Sessions will include handouts and time for questions and discussion. Every session will include a midway break with light snacks available. However, meals are not provided and attendees are encouraged to brown bag, given the evening time of the classes.

Who should attend?

Anyone interested in planning, designing and building a better Atlanta – neighborhood residents, government officials, engineers, non-profit advocacy and advisory groups, architects, landscape architects, planners, attorneys, financial professionals, developers, and real estate brokers.

Register Now! – Space is Limited


Richard Dagenhart is associate professor of architecture and urban design at Georgia Tech, where he teaches urban design seminars and studios in both the Architecture and City and Regional Planning programs and heads the master’s of science-Urban Design Program. He is an architect and city planner with more than 35 years’ experience in teaching, practicing and learning about urban design in the United States and across the globe.

David Green is an architect and professor of practice in the College of Architecture at Georgia Tech, teaching urban design and architecture studios while also being involved in an emerging national and international urban design practice as associate principal with Perkins+Will in Atlanta. He has been involved in all stages of urban design practice from urban design visions, neighborhood participation, zoning and subdivision processes and building design.

Doug Allen is professor and associate dean of the College of Architecture at Georgia Tech where he teaches the most popular course in the college, The History of Urban Form. His teaching focuses on the American City and American Landscape and includes undergraduate, master’s degree and Ph.D. students in architecture and city and regional planning. Prior to becoming associate dean, he maintained a landscape architecture practice, winning numerous awards in Atlanta and across the Southeast.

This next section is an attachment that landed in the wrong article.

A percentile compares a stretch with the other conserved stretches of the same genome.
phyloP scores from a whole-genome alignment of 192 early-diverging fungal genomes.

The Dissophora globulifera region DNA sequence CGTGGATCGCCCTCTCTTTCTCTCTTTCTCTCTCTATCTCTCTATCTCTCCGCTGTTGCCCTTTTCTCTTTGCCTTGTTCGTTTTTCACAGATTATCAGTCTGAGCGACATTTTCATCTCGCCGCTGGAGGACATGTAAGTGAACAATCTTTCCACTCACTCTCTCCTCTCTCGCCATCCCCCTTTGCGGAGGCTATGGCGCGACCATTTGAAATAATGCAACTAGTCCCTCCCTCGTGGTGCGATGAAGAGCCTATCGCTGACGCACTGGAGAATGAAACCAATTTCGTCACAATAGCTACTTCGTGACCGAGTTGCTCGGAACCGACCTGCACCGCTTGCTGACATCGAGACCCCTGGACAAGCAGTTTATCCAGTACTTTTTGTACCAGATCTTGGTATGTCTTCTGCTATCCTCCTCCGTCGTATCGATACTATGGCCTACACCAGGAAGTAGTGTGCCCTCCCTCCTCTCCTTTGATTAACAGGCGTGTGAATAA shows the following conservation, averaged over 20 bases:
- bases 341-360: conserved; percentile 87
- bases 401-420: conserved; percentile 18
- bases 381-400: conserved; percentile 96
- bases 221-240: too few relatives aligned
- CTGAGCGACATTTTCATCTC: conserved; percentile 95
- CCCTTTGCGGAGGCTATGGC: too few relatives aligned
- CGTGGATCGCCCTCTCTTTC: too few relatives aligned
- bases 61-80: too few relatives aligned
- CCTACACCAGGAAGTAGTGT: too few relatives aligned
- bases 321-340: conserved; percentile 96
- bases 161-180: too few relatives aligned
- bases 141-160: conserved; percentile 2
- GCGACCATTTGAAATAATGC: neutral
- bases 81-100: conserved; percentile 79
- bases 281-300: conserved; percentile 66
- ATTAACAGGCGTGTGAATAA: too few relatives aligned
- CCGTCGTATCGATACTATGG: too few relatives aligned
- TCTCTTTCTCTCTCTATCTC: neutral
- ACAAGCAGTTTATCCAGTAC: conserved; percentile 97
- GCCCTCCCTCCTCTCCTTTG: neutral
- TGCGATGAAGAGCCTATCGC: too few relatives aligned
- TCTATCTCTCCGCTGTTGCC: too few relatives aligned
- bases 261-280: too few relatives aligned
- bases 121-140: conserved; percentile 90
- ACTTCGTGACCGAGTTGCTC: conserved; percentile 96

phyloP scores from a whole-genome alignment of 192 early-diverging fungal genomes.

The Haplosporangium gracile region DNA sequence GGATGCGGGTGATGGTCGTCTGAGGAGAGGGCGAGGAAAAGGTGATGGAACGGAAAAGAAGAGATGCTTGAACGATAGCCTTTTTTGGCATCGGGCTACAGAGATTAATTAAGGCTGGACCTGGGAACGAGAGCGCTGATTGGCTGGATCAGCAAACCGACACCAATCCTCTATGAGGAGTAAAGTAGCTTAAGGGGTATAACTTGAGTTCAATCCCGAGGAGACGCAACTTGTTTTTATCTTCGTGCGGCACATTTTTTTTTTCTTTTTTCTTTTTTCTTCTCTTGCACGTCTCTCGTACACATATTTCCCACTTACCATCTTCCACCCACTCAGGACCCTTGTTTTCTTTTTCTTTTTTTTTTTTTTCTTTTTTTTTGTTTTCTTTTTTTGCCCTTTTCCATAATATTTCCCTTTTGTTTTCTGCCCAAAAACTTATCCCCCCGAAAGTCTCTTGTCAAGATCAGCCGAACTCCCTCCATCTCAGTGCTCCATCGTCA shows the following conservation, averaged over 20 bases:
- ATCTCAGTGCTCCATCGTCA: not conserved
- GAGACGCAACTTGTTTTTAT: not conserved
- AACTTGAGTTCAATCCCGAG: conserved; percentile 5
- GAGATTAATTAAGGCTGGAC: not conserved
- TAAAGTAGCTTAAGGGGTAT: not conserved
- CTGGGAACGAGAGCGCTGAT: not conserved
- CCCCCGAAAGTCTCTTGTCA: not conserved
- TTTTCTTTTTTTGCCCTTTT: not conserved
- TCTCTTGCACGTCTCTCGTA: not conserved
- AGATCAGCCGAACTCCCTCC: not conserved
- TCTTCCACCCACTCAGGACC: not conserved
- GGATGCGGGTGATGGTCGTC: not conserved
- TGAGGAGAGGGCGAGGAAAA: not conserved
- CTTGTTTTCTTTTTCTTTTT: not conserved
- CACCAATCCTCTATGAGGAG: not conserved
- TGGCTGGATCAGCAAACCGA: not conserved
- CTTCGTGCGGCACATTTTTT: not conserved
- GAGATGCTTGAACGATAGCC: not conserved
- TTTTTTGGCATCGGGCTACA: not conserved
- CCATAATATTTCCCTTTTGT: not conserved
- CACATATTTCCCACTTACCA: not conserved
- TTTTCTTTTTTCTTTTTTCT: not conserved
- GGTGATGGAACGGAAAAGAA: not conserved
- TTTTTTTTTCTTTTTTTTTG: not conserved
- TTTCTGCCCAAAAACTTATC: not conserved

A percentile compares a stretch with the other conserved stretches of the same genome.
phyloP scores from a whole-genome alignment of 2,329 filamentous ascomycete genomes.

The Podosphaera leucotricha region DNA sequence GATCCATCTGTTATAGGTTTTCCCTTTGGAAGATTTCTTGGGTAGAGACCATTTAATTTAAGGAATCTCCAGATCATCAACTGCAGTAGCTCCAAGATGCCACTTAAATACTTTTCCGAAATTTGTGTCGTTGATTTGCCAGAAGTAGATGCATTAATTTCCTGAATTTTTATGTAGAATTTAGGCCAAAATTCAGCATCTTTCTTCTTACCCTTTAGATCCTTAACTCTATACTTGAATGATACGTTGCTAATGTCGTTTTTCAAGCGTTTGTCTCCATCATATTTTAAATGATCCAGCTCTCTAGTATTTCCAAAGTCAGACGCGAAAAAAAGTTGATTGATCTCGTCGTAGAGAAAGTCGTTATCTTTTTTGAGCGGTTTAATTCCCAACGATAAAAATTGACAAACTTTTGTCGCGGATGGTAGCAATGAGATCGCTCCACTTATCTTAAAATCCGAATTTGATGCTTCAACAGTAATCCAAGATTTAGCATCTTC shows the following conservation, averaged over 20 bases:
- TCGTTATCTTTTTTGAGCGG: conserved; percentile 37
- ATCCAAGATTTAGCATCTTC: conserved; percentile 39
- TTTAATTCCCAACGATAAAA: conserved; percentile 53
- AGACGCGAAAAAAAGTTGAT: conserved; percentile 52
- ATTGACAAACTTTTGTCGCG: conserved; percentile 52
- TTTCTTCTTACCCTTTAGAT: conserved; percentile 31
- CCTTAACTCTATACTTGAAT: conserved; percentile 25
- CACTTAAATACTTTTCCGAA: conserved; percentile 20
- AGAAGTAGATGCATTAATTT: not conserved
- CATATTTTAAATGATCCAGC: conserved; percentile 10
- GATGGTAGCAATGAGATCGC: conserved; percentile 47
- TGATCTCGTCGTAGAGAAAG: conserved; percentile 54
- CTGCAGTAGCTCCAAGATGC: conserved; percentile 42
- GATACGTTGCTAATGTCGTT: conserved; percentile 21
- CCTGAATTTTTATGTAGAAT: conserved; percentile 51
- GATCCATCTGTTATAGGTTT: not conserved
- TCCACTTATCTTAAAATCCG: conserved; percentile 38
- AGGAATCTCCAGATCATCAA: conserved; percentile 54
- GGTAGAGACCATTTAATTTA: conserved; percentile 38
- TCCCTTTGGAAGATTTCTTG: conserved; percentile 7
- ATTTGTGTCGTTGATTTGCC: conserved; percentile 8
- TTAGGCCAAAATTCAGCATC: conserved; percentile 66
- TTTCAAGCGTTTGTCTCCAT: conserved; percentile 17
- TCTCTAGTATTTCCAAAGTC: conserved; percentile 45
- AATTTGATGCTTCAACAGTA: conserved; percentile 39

Continuing Education Credit:

In the past, we have been able to offer continuing education credits for some professions. We have been able to offer twelve (12) AIA Health, Safety, and Welfare and Sustainable Design Continuing Education Credits and twelve (12) AICP Certificate Maintenance Credits. For Professional Engineers and other fields that are self reporting, the Georgia Conservancy is happy to provide assistance. Our credits are still pending approval for Spring 2010, and we will update the website and inform registrants as we learn more.

Additional Information: Good Urbanism 101 is sponsored by the Georgia Conservancy in partnership with the Urban Design faculty in the College of Architecture at Georgia Tech.

ALL PROCEEDS from Good Urbanism 101 support urban design education by giving scholarships or research assistantships to Georgia Tech urban design graduate students! Registration: Register Now!- Space is Limited General registration is $200, and registration for those seeking professional education credits will be $300.

Class Scholarships: We may be able to offer a limited number of scholarships for Good Urbanism 101. To be considered for a scholarship, you must be an employee or volunteer of a non-profit organization whose work involves transportation, urban design, housing, or related issues; a citizen member of a civic association, neighborhood planning unit, or planning or zoning commission; or be otherwise clearly involved in volunteer activities that involve the built environment. To apply, please provide a 500 word statement describing your interest in the class, how you will utilize the class lessons in your professional or personal life, and how you are involved in urban design issues. Application statements should be emailed to Katherine Moore, Georgia Conservancy, kmoore@gaconservancy.orgby March 31. You will be notified one week prior to the first class regarding your application, if the scholarship positions become available.

Location: 75 5th Street NW , Atlanta 30308 (Centergy Building at Tech Square in Midtown). Classes on April 15, 27, and 29 will be held in the 10th Floor conference room. Classes on April 20, 22 and May 4 will be held in the Hodges Conference Room of Suite 380.

Katherine Moore, AICP
Growth Management/Blueprints Program Manager
The Biltmore
Georgia Conservancy
817 West Peachtree Street, Suite 200
Atlanta, Georgia 30308
404-876-2900 ext. 106